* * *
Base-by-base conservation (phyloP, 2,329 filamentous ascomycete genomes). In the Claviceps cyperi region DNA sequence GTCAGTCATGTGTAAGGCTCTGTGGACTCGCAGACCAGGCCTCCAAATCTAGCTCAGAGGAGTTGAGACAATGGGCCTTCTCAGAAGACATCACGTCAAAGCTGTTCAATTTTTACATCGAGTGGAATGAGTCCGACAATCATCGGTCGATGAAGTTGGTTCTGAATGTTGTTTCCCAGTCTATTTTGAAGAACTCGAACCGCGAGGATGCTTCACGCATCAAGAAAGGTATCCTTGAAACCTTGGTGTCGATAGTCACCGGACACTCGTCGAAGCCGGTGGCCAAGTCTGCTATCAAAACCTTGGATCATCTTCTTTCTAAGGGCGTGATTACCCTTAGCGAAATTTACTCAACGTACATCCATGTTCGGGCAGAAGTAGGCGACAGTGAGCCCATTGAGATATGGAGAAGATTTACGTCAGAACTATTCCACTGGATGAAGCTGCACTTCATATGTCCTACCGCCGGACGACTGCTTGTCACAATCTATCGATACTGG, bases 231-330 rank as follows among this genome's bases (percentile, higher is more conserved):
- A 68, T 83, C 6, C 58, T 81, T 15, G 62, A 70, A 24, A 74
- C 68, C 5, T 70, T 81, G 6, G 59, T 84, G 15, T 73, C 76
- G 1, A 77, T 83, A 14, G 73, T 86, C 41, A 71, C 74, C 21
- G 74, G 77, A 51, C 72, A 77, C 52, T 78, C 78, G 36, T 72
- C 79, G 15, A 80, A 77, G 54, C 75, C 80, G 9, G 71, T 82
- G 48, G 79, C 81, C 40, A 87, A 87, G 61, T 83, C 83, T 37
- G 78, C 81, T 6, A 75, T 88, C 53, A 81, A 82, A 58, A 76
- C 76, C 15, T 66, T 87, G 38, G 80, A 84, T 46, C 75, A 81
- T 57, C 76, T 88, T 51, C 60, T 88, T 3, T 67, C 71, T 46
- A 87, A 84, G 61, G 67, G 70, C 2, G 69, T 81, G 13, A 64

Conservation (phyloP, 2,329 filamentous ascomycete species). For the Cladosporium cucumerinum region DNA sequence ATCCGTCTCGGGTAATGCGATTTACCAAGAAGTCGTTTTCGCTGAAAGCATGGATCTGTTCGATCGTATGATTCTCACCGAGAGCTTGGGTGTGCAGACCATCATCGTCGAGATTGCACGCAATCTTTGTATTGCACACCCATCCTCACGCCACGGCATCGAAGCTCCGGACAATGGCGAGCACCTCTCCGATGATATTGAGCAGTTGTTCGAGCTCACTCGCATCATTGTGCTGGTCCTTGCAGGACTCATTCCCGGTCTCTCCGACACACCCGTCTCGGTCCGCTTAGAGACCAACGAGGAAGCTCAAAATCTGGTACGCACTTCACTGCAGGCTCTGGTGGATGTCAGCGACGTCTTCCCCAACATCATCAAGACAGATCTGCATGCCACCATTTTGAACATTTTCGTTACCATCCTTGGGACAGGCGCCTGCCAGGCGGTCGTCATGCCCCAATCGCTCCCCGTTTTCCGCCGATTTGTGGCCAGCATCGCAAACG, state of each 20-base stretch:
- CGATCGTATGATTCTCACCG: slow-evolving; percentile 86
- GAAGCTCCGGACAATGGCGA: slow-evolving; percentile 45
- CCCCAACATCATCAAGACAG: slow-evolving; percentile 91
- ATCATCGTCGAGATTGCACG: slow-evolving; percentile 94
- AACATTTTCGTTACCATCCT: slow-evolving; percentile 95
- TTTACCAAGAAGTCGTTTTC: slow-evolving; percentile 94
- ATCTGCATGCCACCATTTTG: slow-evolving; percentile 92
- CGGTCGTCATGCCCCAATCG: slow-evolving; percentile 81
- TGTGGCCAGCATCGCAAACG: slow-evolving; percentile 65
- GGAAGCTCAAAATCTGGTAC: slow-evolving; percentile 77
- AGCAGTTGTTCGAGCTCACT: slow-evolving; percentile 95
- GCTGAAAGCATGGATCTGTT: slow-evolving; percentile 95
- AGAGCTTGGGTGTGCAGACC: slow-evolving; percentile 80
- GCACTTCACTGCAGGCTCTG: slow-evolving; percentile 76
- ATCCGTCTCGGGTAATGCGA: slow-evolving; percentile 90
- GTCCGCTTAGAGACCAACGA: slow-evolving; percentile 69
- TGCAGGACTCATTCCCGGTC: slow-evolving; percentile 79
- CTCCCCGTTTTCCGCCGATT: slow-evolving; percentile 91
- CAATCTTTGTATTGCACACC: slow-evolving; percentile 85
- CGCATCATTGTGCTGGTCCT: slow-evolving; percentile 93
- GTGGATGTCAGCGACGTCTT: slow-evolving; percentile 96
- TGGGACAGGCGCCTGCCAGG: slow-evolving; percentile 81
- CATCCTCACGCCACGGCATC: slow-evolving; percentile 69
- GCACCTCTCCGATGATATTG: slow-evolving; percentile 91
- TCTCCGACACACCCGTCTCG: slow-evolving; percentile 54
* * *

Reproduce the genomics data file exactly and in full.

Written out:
Base-by-base conservation (phyloP, 2,329 filamentous ascomycete genomes). In the Claviceps cyperi region DNA sequence GTCAGTCATGTGTAAGGCTCTGTGGACTCGCAGACCAGGCCTCCAAATCTAGCTCAGAGGAGTTGAGACAATGGGCCTTCTCAGAAGACATCACGTCAAAGCTGTTCAATTTTTACATCGAGTGGAATGAGTCCGACAATCATCGGTCGATGAAGTTGGTTCTGAATGTTGTTTCCCAGTCTATTTTGAAGAACTCGAACCGCGAGGATGCTTCACGCATCAAGAAAGGTATCCTTGAAACCTTGGTGTCGATAGTCACCGGACACTCGTCGAAGCCGGTGGCCAAGTCTGCTATCAAAACCTTGGATCATCTTCTTTCTAAGGGCGTGATTACCCTTAGCGAAATTTACTCAACGTACATCCATGTTCGGGCAGAAGTAGGCGACAGTGAGCCCATTGAGATATGGAGAAGATTTACGTCAGAACTATTCCACTGGATGAAGCTGCACTTCATATGTCCTACCGCCGGACGACTGCTTGTCACAATCTATCGATACTGG, bases 231-330 rank as follows among this genome's bases (percentile, higher is more conserved):
- A 68, T 83, C 6, C 58, T 81, T 15, G 62, A 70, A 24, A 74
- C 68, C 5, T 70, T 81, G 6, G 59, T 84, G 15, T 73, C 76
- G 1, A 77, T 83, A 14, G 73, T 86, C 41, A 71, C 74, C 21
- G 74, G 77, A 51, C 72, A 77, C 52, T 78, C 78, G 36, T 72
- C 79, G 15, A 80, A 77, G 54, C 75, C 80, G 9, G 71, T 82
- G 48, G 79, C 81, C 40, A 87, A 87, G 61, T 83, C 83, T 37
- G 78, C 81, T 6, A 75, T 88, C 53, A 81, A 82, A 58, A 76
- C 76, C 15, T 66, T 87, G 38, G 80, A 84, T 46, C 75, A 81
- T 57, C 76, T 88, T 51, C 60, T 88, T 3, T 67, C 71, T 46
- A 87, A 84, G 61, G 67, G 70, C 2, G 69, T 81, G 13, A 64

Conservation (phyloP, 2,329 filamentous ascomycete species). For the Cladosporium cucumerinum region DNA sequence ATCCGTCTCGGGTAATGCGATTTACCAAGAAGTCGTTTTCGCTGAAAGCATGGATCTGTTCGATCGTATGATTCTCACCGAGAGCTTGGGTGTGCAGACCATCATCGTCGAGATTGCACGCAATCTTTGTATTGCACACCCATCCTCACGCCACGGCATCGAAGCTCCGGACAATGGCGAGCACCTCTCCGATGATATTGAGCAGTTGTTCGAGCTCACTCGCATCATTGTGCTGGTCCTTGCAGGACTCATTCCCGGTCTCTCCGACACACCCGTCTCGGTCCGCTTAGAGACCAACGAGGAAGCTCAAAATCTGGTACGCACTTCACTGCAGGCTCTGGTGGATGTCAGCGACGTCTTCCCCAACATCATCAAGACAGATCTGCATGCCACCATTTTGAACATTTTCGTTACCATCCTTGGGACAGGCGCCTGCCAGGCGGTCGTCATGCCCCAATCGCTCCCCGTTTTCCGCCGATTTGTGGCCAGCATCGCAAACG, state of each 20-base stretch:
- CGATCGTATGATTCTCACCG: slow-evolving; percentile 86
- GAAGCTCCGGACAATGGCGA: slow-evolving; percentile 45
- CCCCAACATCATCAAGACAG: slow-evolving; percentile 91
- ATCATCGTCGAGATTGCACG: slow-evolving; percentile 94
- AACATTTTCGTTACCATCCT: slow-evolving; percentile 95
- TTTACCAAGAAGTCGTTTTC: slow-evolving; percentile 94
- ATCTGCATGCCACCATTTTG: slow-evolving; percentile 92
- CGGTCGTCATGCCCCAATCG: slow-evolving; percentile 81
- TGTGGCCAGCATCGCAAACG: slow-evolving; percentile 65
- GGAAGCTCAAAATCTGGTAC: slow-evolving; percentile 77
- AGCAGTTGTTCGAGCTCACT: slow-evolving; percentile 95
- GCTGAAAGCATGGATCTGTT: slow-evolving; percentile 95
- AGAGCTTGGGTGTGCAGACC: slow-evolving; percentile 80
- GCACTTCACTGCAGGCTCTG: slow-evolving; percentile 76
- ATCCGTCTCGGGTAATGCGA: slow-evolving; percentile 90
- GTCCGCTTAGAGACCAACGA: slow-evolving; percentile 69
- TGCAGGACTCATTCCCGGTC: slow-evolving; percentile 79
- CTCCCCGTTTTCCGCCGATT: slow-evolving; percentile 91
- CAATCTTTGTATTGCACACC: slow-evolving; percentile 85
- CGCATCATTGTGCTGGTCCT: slow-evolving; percentile 93
- GTGGATGTCAGCGACGTCTT: slow-evolving; percentile 96
- TGGGACAGGCGCCTGCCAGG: slow-evolving; percentile 81
- CATCCTCACGCCACGGCATC: slow-evolving; percentile 69
- GCACCTCTCCGATGATATTG: slow-evolving; percentile 91
- TCTCCGACACACCCGTCTCG: slow-evolving; percentile 54